OLA Flexibility: Question Declines and Four-Week Availability
Online Longitudinal Assessment (OLA) has many features that allow diplomates flexibility in how they participate. The question decline option and four-week question availability are unique features that allow for a more customized experience. Here are details about how these features work.
Declining A Question
Most diplomates have the option to decline up to 10 questions per year. The option to decline a question is only available when a diplomate has chosen to answer a question. The next available question is displayed after the diplomate clicks the “Answer Now” button on the question ready page. The diplomate can see the question, the answer options, and images or other media associated with the question. It’s at this point that the decline option becomes available. Choosing to decline a question uses a question opportunity (most diplomates receive 104), but the question is not scored, so declining does not impact OLA performance. This remains true as long as diplomates have enough remaining question opportunities to complete their annual progress requirement. Diplomates may choose to decline a question for any reason, but most report using the decline option for questions that are outside their normal scope of clinical work. To date, less than 3 percent of OLA questions have been declined, but it’s always nice to know the option is there in case it’s needed.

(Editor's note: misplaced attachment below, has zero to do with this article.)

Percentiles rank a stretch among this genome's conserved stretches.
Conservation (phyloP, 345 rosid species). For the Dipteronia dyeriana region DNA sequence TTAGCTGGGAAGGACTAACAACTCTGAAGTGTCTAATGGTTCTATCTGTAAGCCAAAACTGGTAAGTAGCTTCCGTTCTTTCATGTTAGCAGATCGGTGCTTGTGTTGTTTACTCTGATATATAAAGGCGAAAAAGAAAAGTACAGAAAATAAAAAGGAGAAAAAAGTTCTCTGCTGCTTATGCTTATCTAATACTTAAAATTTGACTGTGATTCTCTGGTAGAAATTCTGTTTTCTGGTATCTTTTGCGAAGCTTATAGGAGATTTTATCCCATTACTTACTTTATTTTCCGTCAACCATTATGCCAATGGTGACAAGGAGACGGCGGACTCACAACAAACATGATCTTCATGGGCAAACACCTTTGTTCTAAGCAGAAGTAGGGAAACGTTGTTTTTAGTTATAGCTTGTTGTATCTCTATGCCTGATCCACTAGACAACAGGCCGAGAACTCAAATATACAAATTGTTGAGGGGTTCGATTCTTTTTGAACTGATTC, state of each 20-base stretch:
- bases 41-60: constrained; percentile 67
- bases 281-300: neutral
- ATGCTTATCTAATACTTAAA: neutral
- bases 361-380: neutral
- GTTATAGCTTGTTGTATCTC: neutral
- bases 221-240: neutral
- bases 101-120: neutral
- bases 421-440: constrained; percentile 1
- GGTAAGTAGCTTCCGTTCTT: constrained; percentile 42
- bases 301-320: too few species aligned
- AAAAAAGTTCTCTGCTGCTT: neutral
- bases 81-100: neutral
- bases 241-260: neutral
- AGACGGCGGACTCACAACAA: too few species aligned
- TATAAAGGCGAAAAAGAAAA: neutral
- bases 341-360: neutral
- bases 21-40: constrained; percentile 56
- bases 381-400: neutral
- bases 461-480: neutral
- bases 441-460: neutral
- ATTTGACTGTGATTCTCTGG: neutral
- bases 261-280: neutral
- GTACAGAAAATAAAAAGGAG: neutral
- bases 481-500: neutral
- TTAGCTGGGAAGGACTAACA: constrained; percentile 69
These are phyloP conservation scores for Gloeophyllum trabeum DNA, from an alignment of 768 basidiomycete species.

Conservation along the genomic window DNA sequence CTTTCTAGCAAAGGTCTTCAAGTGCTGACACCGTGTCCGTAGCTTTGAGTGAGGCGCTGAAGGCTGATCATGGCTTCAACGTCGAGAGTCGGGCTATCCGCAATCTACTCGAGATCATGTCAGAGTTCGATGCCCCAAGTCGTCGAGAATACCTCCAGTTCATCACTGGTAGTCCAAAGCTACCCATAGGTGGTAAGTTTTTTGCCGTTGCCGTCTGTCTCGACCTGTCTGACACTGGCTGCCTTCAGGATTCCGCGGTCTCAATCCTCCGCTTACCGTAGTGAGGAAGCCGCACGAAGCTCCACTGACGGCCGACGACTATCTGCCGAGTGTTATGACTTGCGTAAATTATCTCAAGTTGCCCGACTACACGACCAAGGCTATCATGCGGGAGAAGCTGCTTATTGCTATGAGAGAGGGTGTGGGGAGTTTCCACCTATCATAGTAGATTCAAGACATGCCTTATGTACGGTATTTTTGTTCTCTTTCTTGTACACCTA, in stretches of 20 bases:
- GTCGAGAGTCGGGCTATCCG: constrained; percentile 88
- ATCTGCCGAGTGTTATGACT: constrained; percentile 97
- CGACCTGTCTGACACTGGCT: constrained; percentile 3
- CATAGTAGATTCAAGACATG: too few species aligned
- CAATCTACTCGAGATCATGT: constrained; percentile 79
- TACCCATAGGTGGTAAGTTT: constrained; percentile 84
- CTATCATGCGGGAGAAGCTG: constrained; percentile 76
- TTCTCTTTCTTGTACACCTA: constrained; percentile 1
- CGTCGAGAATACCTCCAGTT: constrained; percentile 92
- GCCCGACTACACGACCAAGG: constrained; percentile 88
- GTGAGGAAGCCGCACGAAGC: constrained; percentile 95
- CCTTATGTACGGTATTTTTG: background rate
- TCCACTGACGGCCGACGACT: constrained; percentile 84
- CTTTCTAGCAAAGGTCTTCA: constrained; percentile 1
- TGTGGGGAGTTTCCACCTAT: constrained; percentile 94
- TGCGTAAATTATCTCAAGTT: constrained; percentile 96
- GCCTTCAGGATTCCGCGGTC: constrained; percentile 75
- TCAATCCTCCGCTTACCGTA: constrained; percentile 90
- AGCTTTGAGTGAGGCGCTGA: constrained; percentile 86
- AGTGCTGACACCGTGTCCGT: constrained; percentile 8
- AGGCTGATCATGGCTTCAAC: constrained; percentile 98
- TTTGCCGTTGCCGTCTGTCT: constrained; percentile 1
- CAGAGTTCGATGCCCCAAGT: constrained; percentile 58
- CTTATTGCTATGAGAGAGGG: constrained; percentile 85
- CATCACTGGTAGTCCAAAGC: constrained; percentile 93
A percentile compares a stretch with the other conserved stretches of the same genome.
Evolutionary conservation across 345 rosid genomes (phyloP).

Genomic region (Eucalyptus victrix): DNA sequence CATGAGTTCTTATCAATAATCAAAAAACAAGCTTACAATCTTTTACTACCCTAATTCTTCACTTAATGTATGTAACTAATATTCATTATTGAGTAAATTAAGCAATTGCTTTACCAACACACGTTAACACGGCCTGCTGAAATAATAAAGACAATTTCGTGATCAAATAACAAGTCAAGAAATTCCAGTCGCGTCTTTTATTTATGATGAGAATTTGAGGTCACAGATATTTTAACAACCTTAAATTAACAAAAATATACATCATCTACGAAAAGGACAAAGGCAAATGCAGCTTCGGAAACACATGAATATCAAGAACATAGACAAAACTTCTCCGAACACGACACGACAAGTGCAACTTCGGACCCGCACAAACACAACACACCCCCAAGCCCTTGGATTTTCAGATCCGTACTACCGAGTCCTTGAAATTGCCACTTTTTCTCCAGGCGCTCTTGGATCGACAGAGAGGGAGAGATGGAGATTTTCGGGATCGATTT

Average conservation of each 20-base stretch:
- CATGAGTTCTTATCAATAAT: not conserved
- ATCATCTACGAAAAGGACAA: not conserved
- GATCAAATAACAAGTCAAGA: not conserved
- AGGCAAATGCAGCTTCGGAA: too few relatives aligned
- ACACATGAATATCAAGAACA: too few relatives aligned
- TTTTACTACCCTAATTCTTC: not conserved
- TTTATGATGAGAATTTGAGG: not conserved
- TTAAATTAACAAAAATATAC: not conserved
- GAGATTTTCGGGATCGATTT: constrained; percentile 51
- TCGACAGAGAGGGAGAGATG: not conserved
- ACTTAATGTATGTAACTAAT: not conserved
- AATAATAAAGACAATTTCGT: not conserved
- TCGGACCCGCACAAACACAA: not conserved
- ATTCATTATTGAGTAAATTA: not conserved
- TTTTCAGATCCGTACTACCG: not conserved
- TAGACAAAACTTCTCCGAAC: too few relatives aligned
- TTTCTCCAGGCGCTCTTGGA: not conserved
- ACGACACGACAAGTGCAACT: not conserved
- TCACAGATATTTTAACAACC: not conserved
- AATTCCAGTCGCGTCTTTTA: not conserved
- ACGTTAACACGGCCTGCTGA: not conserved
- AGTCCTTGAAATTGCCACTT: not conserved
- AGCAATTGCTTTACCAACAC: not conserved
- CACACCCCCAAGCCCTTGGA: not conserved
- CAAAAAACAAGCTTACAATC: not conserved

Four-Week Question Availability
Every week most diplomates are issued two OLA question opportunities, giving them 104 questions each year. The OLA annual progress requirement for most diplomates is to answer 52 questions per year. Each question opportunity is available for four weeks after it is issued. Therefore, diplomates can choose to answer questions as soon as they are available or wait and answer a month’s worth at one time. They should keep in mind, however, that after a question expires, they have lost that opportunity. For example, if a diplomate hasn’t answered OLA questions yet this year, then the combined four opportunities issued on January 6 and January 13 will have expired. This would not be a problem this early in the year; it just means that the diplomate has 100 remaining question opportunities in 2020. Toward the end of the year, however, diplomates who haven’t answered questions regularly should pay attention to how many opportunities they have left and when they expire.
Anyone with questions about OLA or anything else related to certification may contact an ABR Certification Manager at (520) 790-2900 or email@example.com.